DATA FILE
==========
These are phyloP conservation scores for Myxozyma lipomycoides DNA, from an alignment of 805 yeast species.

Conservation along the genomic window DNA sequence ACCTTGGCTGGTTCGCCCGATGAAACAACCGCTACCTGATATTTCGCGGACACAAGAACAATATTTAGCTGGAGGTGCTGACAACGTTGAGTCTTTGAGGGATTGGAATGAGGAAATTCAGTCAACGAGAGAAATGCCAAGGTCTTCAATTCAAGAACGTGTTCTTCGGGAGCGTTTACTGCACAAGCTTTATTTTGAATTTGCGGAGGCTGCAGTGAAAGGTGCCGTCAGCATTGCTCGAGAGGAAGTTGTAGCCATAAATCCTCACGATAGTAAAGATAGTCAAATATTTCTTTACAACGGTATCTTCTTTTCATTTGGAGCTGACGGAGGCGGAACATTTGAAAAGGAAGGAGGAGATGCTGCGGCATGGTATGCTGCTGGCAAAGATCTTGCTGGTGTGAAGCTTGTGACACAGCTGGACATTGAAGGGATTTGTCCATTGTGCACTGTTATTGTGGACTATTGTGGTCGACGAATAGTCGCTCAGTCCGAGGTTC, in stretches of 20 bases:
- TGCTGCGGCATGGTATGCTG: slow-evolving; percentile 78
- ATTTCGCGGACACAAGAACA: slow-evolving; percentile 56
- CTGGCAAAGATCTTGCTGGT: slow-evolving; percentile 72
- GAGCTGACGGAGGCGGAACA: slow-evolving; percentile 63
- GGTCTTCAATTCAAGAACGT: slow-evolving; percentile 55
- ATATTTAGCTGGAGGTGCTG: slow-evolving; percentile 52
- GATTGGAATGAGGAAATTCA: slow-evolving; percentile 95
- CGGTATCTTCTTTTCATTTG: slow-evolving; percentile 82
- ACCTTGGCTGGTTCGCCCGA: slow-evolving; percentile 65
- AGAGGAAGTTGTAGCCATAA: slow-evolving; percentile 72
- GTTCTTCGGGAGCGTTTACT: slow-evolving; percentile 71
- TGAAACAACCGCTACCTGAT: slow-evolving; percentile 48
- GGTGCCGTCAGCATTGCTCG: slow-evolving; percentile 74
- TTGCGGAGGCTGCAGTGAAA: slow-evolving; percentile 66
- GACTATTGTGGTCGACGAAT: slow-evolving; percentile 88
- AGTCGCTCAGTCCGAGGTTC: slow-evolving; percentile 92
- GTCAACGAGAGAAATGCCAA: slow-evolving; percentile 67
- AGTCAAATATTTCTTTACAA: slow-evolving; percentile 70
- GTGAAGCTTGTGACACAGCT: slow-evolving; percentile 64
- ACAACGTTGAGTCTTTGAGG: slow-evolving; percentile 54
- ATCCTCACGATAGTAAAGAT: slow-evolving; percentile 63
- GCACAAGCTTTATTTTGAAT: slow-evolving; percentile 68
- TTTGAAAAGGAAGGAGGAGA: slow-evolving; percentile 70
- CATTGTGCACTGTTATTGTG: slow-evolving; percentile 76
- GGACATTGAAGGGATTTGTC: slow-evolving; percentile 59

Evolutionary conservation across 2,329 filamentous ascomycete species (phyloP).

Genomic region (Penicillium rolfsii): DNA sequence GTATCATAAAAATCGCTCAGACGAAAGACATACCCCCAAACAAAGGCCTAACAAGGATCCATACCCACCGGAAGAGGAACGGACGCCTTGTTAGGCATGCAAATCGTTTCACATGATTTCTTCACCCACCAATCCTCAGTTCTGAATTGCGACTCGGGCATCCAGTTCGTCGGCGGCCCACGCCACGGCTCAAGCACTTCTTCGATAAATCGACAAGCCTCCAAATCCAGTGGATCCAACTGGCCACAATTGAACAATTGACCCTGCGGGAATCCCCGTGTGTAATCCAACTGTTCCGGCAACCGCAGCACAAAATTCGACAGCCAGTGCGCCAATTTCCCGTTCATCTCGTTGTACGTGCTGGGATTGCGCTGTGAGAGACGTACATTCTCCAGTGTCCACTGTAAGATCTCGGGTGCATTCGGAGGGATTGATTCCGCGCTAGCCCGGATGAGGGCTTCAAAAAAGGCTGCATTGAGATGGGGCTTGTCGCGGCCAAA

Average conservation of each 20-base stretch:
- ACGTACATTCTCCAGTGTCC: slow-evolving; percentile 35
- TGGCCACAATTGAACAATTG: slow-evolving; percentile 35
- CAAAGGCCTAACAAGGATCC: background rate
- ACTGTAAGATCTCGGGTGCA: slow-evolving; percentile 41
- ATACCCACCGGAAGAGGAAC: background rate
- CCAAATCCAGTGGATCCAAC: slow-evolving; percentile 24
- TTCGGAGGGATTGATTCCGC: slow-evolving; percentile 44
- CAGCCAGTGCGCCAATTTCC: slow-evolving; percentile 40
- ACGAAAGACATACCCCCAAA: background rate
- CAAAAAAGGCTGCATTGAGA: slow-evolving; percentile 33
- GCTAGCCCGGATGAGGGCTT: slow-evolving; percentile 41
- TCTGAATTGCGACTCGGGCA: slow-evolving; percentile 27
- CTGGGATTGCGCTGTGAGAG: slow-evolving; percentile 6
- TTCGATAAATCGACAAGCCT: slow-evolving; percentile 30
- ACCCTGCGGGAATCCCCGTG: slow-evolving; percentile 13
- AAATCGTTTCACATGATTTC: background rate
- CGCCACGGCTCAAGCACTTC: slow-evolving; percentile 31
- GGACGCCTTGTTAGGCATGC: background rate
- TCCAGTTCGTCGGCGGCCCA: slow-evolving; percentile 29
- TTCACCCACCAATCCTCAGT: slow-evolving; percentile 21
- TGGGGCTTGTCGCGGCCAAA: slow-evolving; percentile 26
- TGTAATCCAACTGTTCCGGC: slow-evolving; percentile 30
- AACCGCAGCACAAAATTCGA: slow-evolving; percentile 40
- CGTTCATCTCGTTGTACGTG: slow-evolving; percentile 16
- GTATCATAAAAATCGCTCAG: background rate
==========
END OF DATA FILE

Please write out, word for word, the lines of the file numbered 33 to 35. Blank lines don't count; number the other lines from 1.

- CAAAGGCCTAACAAGGATCC: background rate
- ACTGTAAGATCTCGGGTGCA: slow-evolving; percentile 41
- ATACCCACCGGAAGAGGAAC: background rate